New Zealand football stereotypes

Posted By admin on Jun 27, 2013 | 1 comment

Guest Blog – by Corey Rosser.

They exist in our offices, supermarkets and almost anywhere else that involves large groups of people.

From ‘dumb blondes’ to ‘white boys who can’t jump’ stereotypes are present in abundance, whether you like them or not.

Football is not exempt from this rule, stereotypical characters live in its ranks from the professional level right down to social teams.

You will likely recognise a few of the following personalities and truth be told they are an important part of balancing out the egos in the dressing room.

The Angry Englishman: Every football team I have ever played in, from social Sunday teams to Northern League outfits has had one of these. Typically thinks he is better than everyone else simply because of the what’s on his passport, rather Ironic considering the hideous embarrassment that has been English football in recent years. This player usually gently bullies his way to some form of respect within the team.

The Old Guy Who Used to be Great: Highlight the words ‘used to be.’ Indeed back in the 80’s this guy was a star of your club, the photos on the club room walls prove that. But these days he is a yard or seven off the pace and sadly has to resort to dirty tackles in order to make his impact on the game. Should probably have retired a few years ago but still loves the game. His own performance on the field doesn’t warrant too much praise anymore, but he will happily give you a long and detailed description about what needs to improve in yours.

The Skinny Rookie: The young kid who has come up from the lower grades to join the first team squad. His mum picks him up from training, he’s only allowed one beer after the game and the only thing lower than his self-esteem is his body mass index. No matter what he does on the field ‘junior’ will be prone to plenty of light-hearted jokes at his expense, usually from the angry Englishman mentioned earlier.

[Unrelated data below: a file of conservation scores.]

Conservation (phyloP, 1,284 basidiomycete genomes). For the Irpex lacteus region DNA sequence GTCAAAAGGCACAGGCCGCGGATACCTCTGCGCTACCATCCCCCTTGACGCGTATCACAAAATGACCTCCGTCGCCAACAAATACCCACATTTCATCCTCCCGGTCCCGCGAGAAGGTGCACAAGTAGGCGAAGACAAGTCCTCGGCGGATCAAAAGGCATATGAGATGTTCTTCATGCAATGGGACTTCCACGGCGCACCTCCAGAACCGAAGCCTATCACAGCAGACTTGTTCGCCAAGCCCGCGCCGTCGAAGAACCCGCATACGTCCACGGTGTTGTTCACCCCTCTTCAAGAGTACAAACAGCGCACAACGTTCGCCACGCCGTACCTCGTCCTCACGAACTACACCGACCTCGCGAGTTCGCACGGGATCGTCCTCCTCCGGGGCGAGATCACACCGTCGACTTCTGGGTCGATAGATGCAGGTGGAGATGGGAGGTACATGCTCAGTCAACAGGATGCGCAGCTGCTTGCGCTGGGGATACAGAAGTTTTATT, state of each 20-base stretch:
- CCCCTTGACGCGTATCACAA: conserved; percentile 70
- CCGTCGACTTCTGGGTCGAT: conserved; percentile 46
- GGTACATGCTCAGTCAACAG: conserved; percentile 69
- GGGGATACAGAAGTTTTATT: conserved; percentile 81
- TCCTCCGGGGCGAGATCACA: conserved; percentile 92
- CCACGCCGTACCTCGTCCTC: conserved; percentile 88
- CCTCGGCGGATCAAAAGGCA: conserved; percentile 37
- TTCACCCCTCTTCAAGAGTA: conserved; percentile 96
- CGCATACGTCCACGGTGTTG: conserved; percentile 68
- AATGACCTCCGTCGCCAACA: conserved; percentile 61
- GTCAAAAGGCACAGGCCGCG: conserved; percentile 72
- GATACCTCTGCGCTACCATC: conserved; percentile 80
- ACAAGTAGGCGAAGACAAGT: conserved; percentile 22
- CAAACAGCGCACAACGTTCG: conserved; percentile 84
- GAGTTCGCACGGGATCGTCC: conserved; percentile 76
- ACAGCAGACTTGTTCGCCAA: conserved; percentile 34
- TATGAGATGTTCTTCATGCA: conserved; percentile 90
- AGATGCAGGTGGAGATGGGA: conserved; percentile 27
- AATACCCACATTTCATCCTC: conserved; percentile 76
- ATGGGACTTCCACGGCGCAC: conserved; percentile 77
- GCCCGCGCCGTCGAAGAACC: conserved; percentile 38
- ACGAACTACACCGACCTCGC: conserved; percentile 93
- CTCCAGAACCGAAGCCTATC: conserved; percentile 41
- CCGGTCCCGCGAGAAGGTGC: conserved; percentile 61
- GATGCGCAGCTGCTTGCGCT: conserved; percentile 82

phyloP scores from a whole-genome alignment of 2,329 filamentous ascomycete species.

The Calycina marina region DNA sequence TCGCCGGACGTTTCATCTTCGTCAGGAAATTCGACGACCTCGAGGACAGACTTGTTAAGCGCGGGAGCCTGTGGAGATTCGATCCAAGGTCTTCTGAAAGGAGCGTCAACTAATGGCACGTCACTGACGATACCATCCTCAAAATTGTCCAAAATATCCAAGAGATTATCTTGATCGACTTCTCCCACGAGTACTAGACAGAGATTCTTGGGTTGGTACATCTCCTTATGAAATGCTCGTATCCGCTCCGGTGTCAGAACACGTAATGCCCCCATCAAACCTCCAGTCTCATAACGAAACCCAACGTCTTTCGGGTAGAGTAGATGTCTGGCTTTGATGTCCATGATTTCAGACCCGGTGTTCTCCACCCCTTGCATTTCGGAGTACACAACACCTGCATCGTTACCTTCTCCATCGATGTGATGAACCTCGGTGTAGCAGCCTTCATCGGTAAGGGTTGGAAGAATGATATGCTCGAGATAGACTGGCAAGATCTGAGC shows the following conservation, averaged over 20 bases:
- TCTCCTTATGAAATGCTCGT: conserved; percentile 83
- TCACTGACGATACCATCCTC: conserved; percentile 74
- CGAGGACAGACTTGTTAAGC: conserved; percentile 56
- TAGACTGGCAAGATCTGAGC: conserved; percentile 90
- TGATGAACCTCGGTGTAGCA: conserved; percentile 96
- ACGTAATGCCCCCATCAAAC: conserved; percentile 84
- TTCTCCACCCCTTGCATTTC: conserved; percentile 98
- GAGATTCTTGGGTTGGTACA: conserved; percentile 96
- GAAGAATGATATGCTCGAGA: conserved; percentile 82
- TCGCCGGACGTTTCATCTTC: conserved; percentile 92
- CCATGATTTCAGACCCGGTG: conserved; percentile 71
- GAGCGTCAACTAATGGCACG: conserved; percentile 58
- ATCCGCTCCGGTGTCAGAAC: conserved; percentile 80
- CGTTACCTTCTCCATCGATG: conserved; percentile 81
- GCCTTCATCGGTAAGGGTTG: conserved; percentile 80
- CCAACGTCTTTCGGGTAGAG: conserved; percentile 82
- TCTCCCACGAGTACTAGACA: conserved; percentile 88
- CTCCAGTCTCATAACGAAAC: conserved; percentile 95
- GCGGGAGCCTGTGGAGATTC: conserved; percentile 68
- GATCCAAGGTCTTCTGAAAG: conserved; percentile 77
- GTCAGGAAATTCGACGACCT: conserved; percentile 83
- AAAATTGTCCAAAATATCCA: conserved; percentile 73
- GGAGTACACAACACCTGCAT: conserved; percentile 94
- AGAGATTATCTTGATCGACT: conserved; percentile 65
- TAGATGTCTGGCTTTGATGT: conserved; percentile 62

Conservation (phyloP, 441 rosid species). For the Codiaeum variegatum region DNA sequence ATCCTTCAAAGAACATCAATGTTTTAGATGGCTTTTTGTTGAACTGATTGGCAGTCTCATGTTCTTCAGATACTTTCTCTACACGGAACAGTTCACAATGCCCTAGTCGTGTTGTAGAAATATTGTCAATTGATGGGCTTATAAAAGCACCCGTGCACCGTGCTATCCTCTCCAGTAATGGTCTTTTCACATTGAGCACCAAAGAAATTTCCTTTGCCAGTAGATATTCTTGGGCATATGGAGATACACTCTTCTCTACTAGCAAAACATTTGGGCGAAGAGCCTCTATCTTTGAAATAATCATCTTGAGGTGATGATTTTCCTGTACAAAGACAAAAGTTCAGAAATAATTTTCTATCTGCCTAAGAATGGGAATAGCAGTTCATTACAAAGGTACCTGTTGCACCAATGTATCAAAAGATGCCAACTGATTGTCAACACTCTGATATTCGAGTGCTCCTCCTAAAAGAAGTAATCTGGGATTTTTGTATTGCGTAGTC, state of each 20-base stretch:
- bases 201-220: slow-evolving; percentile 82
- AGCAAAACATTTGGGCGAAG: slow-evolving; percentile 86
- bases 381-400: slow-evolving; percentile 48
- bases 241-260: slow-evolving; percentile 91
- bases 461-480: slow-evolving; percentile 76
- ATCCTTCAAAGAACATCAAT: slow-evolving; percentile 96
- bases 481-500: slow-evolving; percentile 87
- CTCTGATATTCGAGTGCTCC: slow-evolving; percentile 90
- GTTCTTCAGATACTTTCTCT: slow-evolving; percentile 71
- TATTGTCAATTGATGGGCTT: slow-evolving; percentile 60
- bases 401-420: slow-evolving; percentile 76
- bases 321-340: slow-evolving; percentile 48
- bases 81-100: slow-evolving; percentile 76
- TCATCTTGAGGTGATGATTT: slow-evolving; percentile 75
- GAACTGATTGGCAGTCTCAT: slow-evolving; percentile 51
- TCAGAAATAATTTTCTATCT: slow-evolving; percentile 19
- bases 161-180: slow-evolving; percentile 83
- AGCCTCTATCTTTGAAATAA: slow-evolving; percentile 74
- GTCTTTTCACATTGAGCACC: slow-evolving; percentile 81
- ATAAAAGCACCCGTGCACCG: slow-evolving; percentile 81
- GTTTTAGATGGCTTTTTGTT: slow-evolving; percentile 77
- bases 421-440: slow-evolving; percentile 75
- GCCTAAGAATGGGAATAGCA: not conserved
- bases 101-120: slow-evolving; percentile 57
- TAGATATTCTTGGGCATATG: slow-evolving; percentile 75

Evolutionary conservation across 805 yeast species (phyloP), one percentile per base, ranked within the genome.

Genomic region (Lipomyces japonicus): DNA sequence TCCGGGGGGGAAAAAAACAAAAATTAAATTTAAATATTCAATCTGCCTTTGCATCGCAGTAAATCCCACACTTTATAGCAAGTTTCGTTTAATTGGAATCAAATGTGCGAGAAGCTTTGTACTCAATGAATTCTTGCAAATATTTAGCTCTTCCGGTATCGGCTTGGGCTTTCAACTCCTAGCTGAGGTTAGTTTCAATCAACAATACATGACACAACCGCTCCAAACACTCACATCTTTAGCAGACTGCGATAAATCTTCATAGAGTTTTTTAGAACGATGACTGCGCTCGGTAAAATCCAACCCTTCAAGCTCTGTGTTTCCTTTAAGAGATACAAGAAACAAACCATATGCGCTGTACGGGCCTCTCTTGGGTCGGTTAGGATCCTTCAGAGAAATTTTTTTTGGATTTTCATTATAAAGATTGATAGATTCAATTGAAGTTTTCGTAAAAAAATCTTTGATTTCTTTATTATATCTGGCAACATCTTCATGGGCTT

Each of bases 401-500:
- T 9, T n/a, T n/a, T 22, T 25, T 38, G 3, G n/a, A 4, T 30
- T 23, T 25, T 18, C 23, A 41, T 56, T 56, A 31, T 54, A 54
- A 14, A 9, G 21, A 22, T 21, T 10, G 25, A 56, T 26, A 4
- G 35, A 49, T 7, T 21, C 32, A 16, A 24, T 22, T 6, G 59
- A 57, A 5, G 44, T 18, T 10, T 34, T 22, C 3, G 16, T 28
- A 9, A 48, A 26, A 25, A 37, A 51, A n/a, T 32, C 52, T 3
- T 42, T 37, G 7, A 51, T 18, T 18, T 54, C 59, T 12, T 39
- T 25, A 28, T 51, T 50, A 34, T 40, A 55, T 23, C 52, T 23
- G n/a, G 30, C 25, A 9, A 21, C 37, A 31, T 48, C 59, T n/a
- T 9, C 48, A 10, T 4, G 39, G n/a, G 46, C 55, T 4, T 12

The Weirdo: Not too much of an explanation needed here. Every team has a guy that does and says weird things more often than the rest. Whether he embraces it or not he is a constant source of entertainment. Be prepared to laugh nervously at his jokes which you don’t understand and avoid sitting next to him in the dressing room, as he will no doubt parade around naked for much longer than he actually needs to.

The Diva: This particular player usually has a fairly large ego, regardless of his on-field ability and won’t be seen anywhere near the field without the very latest labels covering him. Pink boots, Nike wrist bands and compression skins, which hang low enough from his shorts so everyone can see the logo, are just some of this players favourite items. If he vanishes during a halftime rant from the coach don’t worry, he is probably just checking his hair in his compact mirror.

Corey Rosser is a freelance sports writer and editor of New Zealand League Magazine.

You can read more from him at

1 Comment

  1. don’t bother with guests if this is the standard – predictable, radio sportesque

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